Jonathan Rothwell at the Metropolitan Policy Program at the Brookings Institute has completed a study to document the cost of housing and its relationship to school performance. It makes a difficult read. To describe it as ludicrous would be putting it very gently. Mr. Rothwell blames the lack of high performing schools on poor housing zoning policies. (And I believed the most important variable in getting a good education was the teacher in the classroom!) Who could have believed it was as simple as “managing” housing in a community? Apparently, if everyone lived in a wealthy neighborhood, then the schools in those neighborhoods would be high performing. This is some very serious stuff-economic segregation.
It seems as if economic segregation prevents many students from receiving a quality education. If one looks at Anchorage, one will note that the under-performing schools are concentrated in the lower socioeconomic areas of the city. But does the cost of housing really affect a school’s performance? Mr. Rothwell believes one can use zoning laws to change education. By subsidizing low income housing and locating this housing in wealthy neighborhoods, the author believes large educational gains could be achieved for low income children. He actually suggests housing vouchers to allow low income families to move to neighborhoods with high performing schools as well as mandating low income housing in higher income neighborhoods.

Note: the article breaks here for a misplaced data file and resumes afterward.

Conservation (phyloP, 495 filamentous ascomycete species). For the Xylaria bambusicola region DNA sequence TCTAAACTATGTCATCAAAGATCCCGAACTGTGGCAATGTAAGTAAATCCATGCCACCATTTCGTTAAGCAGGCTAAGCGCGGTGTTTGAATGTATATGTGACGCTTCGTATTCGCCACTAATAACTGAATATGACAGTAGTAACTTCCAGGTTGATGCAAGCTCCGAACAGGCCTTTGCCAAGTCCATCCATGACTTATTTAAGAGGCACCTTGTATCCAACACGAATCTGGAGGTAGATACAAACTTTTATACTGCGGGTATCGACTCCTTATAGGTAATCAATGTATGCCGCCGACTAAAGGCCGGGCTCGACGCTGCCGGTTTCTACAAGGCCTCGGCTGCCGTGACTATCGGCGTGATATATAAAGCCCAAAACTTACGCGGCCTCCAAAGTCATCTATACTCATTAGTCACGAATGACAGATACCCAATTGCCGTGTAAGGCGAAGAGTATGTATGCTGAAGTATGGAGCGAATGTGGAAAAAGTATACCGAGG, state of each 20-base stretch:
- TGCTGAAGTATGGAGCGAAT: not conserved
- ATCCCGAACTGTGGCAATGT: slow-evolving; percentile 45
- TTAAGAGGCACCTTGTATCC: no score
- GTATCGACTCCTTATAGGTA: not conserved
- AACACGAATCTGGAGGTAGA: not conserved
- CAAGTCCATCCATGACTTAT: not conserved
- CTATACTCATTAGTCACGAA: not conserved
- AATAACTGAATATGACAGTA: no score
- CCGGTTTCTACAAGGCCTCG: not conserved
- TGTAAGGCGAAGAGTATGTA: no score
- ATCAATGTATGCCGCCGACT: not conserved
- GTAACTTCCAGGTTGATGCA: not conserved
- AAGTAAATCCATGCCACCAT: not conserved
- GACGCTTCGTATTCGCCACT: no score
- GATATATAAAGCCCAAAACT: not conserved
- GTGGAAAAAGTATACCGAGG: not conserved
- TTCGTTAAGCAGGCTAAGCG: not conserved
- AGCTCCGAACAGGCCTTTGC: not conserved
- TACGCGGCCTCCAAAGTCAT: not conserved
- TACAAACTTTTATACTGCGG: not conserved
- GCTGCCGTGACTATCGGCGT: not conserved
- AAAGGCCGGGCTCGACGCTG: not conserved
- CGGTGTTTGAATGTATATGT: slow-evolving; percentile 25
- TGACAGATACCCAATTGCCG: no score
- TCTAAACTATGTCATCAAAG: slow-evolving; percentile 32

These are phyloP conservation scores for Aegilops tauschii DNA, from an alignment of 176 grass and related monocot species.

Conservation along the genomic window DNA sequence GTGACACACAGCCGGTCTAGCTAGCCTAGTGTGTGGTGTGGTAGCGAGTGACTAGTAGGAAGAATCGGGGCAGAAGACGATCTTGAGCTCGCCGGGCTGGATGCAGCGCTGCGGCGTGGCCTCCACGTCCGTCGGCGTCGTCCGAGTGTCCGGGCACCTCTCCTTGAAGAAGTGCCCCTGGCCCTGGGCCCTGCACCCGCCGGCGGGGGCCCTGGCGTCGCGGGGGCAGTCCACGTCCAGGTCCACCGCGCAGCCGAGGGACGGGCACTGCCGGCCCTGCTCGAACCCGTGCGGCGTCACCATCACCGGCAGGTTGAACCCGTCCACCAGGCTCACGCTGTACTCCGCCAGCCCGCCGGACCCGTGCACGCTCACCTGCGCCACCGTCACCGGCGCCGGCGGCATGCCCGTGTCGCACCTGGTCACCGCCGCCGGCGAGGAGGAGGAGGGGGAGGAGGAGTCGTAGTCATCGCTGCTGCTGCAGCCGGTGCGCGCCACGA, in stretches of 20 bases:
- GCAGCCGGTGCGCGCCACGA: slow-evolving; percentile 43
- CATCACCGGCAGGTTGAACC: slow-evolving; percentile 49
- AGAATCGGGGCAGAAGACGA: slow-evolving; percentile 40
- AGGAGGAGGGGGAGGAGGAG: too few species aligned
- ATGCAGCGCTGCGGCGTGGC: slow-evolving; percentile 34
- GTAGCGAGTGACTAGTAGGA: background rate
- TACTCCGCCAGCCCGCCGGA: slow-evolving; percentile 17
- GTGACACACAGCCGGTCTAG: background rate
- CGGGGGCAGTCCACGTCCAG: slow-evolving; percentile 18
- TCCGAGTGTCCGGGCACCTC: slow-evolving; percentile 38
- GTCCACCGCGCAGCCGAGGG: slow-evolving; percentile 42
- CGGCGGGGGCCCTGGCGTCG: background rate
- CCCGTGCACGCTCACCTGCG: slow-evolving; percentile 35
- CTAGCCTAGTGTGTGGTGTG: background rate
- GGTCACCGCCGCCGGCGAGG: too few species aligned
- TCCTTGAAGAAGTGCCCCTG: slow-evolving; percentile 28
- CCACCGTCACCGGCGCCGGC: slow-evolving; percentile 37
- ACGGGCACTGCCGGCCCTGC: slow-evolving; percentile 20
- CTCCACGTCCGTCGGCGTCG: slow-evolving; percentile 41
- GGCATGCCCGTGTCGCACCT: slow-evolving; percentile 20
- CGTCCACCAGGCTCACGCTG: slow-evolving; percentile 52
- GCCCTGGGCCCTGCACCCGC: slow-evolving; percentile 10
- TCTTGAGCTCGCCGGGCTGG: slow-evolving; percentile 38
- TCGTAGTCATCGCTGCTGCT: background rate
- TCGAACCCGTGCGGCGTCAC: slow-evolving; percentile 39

Would moving low income families to the Hillside area of Anchorage lead to better schools? Or would the wealthy place their children in private schools? Maybe we should mandate that the higher income folks build in the lower income neighborhoods so they could share the “wealth” of the lower performing schools! How about giving all parents the right to choose where they want to send their kids to school? (Now that’s a rather novel idea.) Mr. Rothwell does mention the successful school voucher programs in Milwaukee, WI and Washington, DC and how the lower income students have increased achievement. He further suggests, “Led by the federal government, school funding could be linked to individual children rather than schools, such that a child could apply to multiple public schools in his or her area.” A better idea would be to link school funding to individual children and let the parents choose any school, public or private, for their kids. So which do you prefer-housing vouchers or school vouchers? It’s time to make a choice.